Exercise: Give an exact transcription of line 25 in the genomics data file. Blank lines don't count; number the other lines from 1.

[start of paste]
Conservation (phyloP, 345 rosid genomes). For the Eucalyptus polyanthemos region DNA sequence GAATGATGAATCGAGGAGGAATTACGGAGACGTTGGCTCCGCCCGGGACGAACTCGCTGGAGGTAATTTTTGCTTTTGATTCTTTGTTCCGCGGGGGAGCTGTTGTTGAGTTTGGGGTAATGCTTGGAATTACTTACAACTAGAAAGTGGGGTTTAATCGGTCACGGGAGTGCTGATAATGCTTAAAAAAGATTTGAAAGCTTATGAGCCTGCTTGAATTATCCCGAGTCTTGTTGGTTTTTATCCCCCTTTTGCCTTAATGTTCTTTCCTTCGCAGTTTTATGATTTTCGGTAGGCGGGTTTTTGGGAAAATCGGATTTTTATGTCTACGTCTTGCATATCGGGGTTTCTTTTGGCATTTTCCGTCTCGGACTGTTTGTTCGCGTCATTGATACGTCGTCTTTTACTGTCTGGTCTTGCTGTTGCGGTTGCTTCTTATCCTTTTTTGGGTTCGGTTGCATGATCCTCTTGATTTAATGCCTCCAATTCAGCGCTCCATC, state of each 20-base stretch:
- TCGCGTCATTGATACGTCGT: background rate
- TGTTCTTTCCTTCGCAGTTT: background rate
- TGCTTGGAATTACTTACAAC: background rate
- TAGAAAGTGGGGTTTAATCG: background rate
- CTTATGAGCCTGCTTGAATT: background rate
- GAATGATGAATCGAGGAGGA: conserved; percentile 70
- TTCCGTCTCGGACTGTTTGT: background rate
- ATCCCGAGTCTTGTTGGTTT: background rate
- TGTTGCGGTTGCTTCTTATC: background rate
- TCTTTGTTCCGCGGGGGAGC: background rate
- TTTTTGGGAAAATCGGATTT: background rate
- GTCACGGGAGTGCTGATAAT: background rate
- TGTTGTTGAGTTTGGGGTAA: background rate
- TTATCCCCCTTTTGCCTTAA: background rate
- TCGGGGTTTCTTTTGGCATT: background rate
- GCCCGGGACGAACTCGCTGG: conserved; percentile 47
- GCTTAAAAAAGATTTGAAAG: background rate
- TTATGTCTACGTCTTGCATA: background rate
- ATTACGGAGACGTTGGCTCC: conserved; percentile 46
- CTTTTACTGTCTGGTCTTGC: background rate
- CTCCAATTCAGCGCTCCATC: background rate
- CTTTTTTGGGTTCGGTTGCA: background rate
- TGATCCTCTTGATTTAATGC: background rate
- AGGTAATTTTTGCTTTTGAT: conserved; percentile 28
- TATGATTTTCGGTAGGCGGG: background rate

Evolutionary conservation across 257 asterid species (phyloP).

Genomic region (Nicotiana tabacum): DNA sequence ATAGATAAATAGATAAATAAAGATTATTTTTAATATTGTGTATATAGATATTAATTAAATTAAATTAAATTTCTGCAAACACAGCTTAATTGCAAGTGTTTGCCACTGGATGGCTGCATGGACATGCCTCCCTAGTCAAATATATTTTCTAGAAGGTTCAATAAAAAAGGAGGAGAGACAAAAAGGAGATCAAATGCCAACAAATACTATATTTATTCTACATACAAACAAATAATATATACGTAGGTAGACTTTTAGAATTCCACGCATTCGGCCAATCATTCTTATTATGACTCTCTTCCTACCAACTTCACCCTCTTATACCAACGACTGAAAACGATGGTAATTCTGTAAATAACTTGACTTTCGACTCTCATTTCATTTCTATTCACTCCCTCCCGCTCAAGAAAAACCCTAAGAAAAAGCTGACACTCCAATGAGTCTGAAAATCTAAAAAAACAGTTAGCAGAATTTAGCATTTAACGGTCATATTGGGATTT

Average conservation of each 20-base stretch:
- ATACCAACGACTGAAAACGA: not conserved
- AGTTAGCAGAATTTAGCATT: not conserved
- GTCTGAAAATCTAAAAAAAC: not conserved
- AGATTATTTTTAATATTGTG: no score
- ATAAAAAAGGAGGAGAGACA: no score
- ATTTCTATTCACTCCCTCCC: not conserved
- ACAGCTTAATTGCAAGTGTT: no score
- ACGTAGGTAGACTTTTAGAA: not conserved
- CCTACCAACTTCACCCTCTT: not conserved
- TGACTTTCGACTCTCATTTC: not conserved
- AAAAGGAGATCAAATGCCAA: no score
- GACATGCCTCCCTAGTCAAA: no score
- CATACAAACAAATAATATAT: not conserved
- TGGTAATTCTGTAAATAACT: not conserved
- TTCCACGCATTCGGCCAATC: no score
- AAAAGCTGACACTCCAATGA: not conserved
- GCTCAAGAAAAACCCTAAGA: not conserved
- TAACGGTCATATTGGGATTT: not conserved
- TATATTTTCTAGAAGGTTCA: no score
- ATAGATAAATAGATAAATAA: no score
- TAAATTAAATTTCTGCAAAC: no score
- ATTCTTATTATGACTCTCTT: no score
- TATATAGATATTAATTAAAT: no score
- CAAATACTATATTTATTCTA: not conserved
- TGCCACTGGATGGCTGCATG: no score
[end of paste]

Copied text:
- AGGTAATTTTTGCTTTTGAT: conserved; percentile 28